Brazil Takes Aim at US. Farm Subsidies as Rousseff Readies Visit
Brazil and the U.S. appear to be headed toward a clash over U.S. soy and corn subsidies.
The Brazilian government is gathering information to show evidence that the U.S. is increasing subsidies to its corn and soybean farmers which will result in even further downward pressure on prices for the two main Brazilian crops.
Brazil plans to pressure the U.S. on its policy at the World Trade Organization (WTO) agricultural committee, and rally support from other corn and soy producing and exporting countries prior to President Dilma Rousseff’s visit to Washington in June aiming to increase trade between the two major exporting countries. Although the topic of farm subsidies will not be discussed directly with President Obama, Brazilian officials plan to broach the subject with U.S. officials before the visit.
One Brazilian official told Yahoo News under anonymity, "We are certain that U.S. subsidies will rise, but we need to gather evidence during the next harvest to build our case," said another official involved in trade policymaking. "We don't rule out a trade dispute, but we are in the early stages."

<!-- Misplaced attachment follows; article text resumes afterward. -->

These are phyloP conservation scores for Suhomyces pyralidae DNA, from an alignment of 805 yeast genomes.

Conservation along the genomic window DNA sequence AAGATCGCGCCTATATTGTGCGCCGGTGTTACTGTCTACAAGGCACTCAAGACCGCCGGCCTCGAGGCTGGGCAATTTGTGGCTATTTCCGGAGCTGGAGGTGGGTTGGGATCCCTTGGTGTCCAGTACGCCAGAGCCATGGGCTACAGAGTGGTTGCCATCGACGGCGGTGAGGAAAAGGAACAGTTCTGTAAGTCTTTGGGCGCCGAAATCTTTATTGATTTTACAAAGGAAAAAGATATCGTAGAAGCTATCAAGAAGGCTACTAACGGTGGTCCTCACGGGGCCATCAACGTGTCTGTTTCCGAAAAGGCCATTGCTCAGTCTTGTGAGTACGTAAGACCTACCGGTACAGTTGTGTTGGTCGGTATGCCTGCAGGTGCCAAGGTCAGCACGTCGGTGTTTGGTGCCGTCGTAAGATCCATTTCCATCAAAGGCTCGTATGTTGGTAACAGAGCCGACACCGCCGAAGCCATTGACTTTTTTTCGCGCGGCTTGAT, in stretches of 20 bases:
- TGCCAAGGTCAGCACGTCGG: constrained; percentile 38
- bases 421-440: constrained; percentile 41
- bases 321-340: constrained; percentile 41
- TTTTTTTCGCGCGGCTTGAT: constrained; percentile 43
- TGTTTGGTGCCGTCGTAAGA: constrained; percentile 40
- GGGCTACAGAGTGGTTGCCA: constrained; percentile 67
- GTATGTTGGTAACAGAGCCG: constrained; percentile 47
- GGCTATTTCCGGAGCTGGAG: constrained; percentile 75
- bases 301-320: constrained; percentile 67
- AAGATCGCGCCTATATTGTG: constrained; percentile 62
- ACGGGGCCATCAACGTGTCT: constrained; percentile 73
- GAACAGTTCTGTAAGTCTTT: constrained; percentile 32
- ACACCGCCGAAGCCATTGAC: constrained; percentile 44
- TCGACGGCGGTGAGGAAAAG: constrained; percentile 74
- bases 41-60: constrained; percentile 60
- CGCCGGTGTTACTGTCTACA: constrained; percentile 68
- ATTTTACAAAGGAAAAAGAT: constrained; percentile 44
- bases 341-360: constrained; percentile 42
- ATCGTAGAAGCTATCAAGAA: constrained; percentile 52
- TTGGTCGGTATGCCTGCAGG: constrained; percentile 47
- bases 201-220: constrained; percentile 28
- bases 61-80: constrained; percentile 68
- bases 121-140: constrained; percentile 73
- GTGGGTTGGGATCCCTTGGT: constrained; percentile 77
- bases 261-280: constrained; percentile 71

The U.S. contends that its farm policies are transparent, do not distort the markets in any way, and are compliant with the country’s WTO commitments.
Brazil worries that the global slump of 35% in soy prices and 60% in corn prices will drive the U.S. government to increase subsidies to its farmers through veiled programs such as crop insurance schemes under the 2014 farm bill. Brazil’s current agriculture minister, Katia Abreu, warns that Brazil could lose up to $500 million per year in soy export revenues as a result.
Brazilian officials believe they will have sufficient evidence of market distortion by the beginning of 2016 to officially challenge the U.S., but meanwhile, plan to pressure the U.S. on the transparency of its subsidy policies.